David eventually realized that there were simply too many synagogues and cemeteries to try to photograph them all, so he concentrated instead on trying to reach every community. There are a few communities where he couldn’t establish connections, such as the Rusape Jews in Zimbabwe and a community in Madagascar that recently underwent a large conversion in May. Additionally, there are always new communities that are coming out into the open.
“The people seeing [this exhibit], these are people who are probably not going to have any idea that these communities exist, that it’s emerging thing going on in Africa,” David explained over Skype from his home in Osaka.
The purpose of his photography project was twofold: to document the presence of these isolated Jewish communities, so their unique traditions could be preserved, and also to try to connect them to the outside Jewish world.
“I wasn’t the first person to go there, and I won’t be the last,” he said. “Some were hesitant to be photographed. After I took a lot of photos, people became suspicious, asking me, what are you doing with these photos?”
“I told them that my goal is to get a light shined on your community so people will know about you and people will come here so they can support you,” said David. “I hope that I can be a voice to the outside by taking photos, through a website, through an exhibition, maybe a book, so people will be drawn there. It will help you to unite with other communities who are not so far away.”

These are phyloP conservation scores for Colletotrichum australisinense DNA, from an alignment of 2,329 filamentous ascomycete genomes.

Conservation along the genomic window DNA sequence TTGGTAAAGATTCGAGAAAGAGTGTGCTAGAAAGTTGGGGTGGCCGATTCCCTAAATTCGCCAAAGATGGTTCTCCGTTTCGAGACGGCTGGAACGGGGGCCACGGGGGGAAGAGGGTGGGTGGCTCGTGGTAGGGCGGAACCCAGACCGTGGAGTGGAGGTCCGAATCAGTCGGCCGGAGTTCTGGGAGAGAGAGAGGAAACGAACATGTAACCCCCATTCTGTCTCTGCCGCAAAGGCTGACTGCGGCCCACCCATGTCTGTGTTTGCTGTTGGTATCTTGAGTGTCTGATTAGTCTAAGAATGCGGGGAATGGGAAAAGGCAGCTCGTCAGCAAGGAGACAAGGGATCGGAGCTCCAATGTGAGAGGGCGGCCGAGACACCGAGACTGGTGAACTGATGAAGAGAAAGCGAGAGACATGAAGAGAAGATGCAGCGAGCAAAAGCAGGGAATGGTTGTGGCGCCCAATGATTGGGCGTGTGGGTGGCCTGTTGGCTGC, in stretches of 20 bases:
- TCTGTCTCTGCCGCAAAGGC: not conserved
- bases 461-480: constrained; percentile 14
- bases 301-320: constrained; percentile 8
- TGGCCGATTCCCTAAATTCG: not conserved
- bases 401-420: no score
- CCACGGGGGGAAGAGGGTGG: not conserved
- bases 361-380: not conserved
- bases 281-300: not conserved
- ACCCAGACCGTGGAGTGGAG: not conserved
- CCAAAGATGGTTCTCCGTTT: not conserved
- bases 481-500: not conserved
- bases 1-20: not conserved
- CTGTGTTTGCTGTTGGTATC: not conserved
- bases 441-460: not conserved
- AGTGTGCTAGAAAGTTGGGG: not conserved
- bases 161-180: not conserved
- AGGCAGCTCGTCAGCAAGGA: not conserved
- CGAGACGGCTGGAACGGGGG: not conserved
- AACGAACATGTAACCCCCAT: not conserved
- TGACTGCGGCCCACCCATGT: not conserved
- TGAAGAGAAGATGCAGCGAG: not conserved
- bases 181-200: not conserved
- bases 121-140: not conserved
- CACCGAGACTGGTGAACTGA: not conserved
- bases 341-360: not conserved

Generally, the communities were excited to see him, and gave him “royal rockstar treatment,” said David. He is grateful that people would often leave their work in order to show him around or unlock a synagogue in the middle of the day. “As far as I can tell, these communities are welcoming because they’re craving people to recognize them and welcome them and help prop them up to learn,” he said.
Some organizations, such as Kulanu, Be’chol LaShon, and the United Synagogue of Conservative Judaism are currently involved in development or religious education projects with communities across Africa. David works independently, concerned that some organizations are introducing “brands of Judaism” that do not necessarily fit with the communities’ needs.
Few of these communities in Africa are considered halachically Jewish, although some communities are undergoing conversions with the Conservative or Orthodox movements. In Uganda’s Abayudaya community, this has even led to an internal community rift, meaning that even in rural Uganda, there’s a synagogue you don’t go to. In other places, people start as Messianic Jews and feeling the pull towards Judaism. David said that while he could have visited Messianic Jewish communities, who often call themselves Jewish, he declined to do so.
“I have been introduced to emerging communities that were not born Jewish but have it in their hearts to be Jewish,” he said. “They are so eager to learn and live Jewish lives.”
“I don’t go into any of these communities to judge them in any way, shape or form, whether they’re Jewish enough,” David added.